HARRISBURG – While it’s unclear if and when recreational marijuana will be available in Pennsylvania, shoppers in the state are increasingly encountering Cannabidiol, or CBD, oil and related products for sale in stores ranging from natural and health foods retailers to convenience stores and gas stations.
CBD is a compound found in both marijuana and industrial hemp and the products on sale in stores are derived from hemp. The U.S. Food and Drug Administration is holding a hearing later this month to weigh how to respond to the rise in demand for CBD products.
While Pennsylvania moved to legalize medical marijuana in 2016 and the state has been debating whether to join the 10 other states that have legalized adult recreational use of marijuana, the increased availability of CBD products isn’t the direct result of any change in state law, agency officials and an industry lobbyist said Thursday.
Last month, both CVS and Walgreens announced plans to begin selling CBD products, but only in a small fraction of the stores in those chains.
The convenience store chain Sheetz on Thursday announced it's going to begin stocking CBD products on store shelves. Sheetz will offer products including topical rubs and patches, tinctures, vape pens, oral pouches, capsules, pet products and more. Two local stores — in Elysburg and Mifflinburg — will offer the products.
“We are excited to be the first convenience store to offer a broad selection of premium CBD products at this magnitude,” said Ryan Sheetz, assistant vice president of brand strategies at Sheetz.
In April, Consumer Reports released the results of a survey that found 1-in-7 people surveyed said they use a CBD product every day and that 40 percent of people in their 20s said they’d used a CBD product.
A big part of the reason for the sudden influx of CBD products is that the 2018 U.S. Farm Bill included language allowing states to regulate hemp production, said Shannon Powers, a spokeswoman for the state Department of Agriculture.
While industrial hemp and marijuana are from the same species of plant, industrial hemp contains virtually no tetrahydrocannabinol, THC, the compound that gets marijuana users high.
Products made with CBD have always been legal, but American growers weren’t allowed to raised hemp before the Farm Bill change. As a result, the only CBD products available were from Canada or overseas sources, Powers said.
The Farm Bill changes include removing hemp from the Controlled Substances Act, which means that it while the federal government still considers marijuana illegal, hemp is no longer an illegal substance under federal law, according to an FDA statement. The federal agency is holding a public hearing on the benefits and concerns related to CBD products on May 31.
The FDA statement noted it is still “unlawful to introduce food containing added CBD, or the psychoactive compound THC, into interstate commerce, or to market CBD or THC products as dietary supplements.”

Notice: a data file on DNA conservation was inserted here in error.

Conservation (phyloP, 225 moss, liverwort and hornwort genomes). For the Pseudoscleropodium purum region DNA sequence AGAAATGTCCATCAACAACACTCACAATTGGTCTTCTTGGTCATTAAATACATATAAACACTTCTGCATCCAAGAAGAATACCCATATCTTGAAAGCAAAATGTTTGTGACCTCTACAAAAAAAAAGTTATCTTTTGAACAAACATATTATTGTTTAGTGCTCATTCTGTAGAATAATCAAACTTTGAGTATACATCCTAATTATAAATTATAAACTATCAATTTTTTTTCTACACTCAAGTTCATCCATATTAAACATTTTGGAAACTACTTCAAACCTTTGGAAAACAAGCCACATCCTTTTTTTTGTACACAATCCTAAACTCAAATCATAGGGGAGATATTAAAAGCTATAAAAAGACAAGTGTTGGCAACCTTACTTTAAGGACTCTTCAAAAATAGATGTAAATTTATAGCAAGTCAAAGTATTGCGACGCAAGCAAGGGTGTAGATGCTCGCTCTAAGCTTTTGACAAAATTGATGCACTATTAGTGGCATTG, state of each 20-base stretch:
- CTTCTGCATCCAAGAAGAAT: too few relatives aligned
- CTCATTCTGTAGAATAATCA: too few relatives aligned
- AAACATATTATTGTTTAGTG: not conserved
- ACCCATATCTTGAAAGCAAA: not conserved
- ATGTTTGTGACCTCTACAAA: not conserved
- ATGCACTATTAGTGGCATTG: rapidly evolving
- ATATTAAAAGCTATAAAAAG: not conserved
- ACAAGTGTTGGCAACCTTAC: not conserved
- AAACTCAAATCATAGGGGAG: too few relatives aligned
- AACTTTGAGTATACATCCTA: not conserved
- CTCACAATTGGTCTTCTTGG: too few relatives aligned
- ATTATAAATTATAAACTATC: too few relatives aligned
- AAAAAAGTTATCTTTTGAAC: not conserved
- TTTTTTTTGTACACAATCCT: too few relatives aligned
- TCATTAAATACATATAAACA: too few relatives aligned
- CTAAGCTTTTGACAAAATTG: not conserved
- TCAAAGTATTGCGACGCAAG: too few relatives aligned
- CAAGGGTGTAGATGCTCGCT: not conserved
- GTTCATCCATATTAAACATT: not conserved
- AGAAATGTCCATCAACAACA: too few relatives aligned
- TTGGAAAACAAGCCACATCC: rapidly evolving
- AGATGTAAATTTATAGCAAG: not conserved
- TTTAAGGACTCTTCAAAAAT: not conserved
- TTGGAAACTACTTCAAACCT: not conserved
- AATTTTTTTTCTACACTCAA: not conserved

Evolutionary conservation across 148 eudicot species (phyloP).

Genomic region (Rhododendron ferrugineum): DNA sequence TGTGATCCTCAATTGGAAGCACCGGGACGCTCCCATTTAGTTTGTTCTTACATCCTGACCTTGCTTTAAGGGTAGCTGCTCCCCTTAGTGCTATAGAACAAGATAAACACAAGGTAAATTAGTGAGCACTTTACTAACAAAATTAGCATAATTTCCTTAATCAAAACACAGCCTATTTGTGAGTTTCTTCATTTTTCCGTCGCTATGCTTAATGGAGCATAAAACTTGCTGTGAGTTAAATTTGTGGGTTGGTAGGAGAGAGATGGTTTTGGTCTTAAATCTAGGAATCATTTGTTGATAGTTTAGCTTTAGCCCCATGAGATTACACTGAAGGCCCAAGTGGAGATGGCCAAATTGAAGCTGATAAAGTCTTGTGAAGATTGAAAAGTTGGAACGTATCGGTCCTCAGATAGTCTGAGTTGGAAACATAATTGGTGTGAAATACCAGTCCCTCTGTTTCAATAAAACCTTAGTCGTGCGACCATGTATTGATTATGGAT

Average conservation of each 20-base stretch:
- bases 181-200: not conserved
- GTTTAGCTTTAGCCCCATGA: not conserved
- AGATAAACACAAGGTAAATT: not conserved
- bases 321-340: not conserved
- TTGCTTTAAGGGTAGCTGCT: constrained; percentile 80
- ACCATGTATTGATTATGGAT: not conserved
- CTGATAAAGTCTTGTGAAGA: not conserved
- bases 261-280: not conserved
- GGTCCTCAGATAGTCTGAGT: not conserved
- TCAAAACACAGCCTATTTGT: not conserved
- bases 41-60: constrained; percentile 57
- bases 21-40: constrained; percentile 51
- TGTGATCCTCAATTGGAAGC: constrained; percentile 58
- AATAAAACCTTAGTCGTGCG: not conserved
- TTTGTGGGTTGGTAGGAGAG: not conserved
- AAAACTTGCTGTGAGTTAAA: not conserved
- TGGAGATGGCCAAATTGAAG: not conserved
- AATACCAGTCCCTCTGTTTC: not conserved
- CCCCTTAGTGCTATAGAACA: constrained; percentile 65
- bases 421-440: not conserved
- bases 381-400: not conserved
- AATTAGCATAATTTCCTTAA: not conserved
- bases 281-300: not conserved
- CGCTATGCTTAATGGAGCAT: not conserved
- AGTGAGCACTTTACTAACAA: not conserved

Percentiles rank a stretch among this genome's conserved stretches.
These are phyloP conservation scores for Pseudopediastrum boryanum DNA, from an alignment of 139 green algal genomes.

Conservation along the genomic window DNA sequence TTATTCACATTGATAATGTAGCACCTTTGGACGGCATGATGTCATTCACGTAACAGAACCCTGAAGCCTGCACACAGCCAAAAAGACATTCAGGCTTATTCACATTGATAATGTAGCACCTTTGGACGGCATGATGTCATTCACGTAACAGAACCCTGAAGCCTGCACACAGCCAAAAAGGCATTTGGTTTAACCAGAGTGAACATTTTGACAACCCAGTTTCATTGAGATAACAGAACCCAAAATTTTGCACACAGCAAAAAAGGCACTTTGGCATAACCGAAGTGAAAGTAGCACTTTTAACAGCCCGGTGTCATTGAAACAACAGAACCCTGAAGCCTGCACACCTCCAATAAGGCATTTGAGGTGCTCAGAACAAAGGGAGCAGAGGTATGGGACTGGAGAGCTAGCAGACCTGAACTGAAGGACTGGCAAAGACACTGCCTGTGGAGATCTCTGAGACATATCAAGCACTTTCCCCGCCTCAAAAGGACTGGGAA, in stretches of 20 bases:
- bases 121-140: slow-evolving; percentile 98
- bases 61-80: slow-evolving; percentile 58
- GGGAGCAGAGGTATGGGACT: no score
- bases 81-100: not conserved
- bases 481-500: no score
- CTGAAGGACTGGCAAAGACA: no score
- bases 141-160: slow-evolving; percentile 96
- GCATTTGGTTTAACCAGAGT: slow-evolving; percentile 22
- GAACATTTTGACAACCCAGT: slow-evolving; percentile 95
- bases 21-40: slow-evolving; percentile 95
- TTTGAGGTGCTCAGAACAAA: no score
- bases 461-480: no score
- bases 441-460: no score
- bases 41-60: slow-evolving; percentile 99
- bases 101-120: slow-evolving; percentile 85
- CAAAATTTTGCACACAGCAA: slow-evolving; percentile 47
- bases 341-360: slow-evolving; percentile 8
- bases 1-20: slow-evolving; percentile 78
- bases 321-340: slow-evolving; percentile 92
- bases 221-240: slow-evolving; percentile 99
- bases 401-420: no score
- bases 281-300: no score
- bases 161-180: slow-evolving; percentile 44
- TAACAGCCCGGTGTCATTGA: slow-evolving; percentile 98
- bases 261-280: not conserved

The ban on the use of CBD in food comes because it’s an ingredient in FDA-approved products approved as drugs before CBD began getting marketed as food, according to the agency statement.
But the agency doesn't have the resources to police all the CBD products already available, said Marc Scheineson, a former FDA official told the Associated Press.
"They're not going to pull a thousand products from the market," he said.
Last year, Colorado passed a state law saying CBD could be used as a food product regardless of the FDA’s position on the matter. Legislation introduced in the Pennsylvania state Senate in March would do the same thing.
“My legislation would recognize industrial hemp, including CBD, as an allowable cosmetic ingredient, food, food additive and herb,” state Sen. Judy Schwank, D-Berks County, said in a memo to other lawmakers seeking support for the bill. “The legislation would mirror a bill (HB1295) that was signed into law in Colorado earlier this year and only apply to products made and sold in Pennsylvania,” she said.
The Schwank legislation would also provide a framework for the state to begin regulating CBD, said Erica McBride Stark, executive director of the Pennsylvania Hemp Industry Council.
One of the big advantages of that would be to provide consumers with assurance that the product actually matches the description on the label, she said. A 2017 study in the Journal of the American Medical Association found 70 percent of CBD products were mislabeled.
Stark said that in some cases, the CBD product contains more THC than the label suggests. The product still wouldn’t contain enough THC to get the individual high, but it could cause them to fail a drug test, she said.
With the Farm Bill update, the number of farmers interested in growing hemp in Pennsylvania has spiked, she said. Pennsylvania had been part of an earlier US Department of Agriculture pilot program for hemp research, Powers said.
The state just closed the application period for farmers interested in growing hemp in 2019 and 330 farms have applied for permission, Powers said. Locations of those farms weren’t immediately available, she said.
But there are also now at least two processing facilities producing CBD products in Pennsylvania, one in Westmoreland County and one in York County.
The state’s medical marijuana program offers a CBD product that is derived from marijuana, said Nate Wardle, a spokesman for the Department of Health. The CBD products on sale over-the-counter are derived from hemp plants, he said.
While the marijuana-based CBD products available to medical marijuana patients have been lab-tested, there’s little oversight over the production of hemp-based CBD products, he said.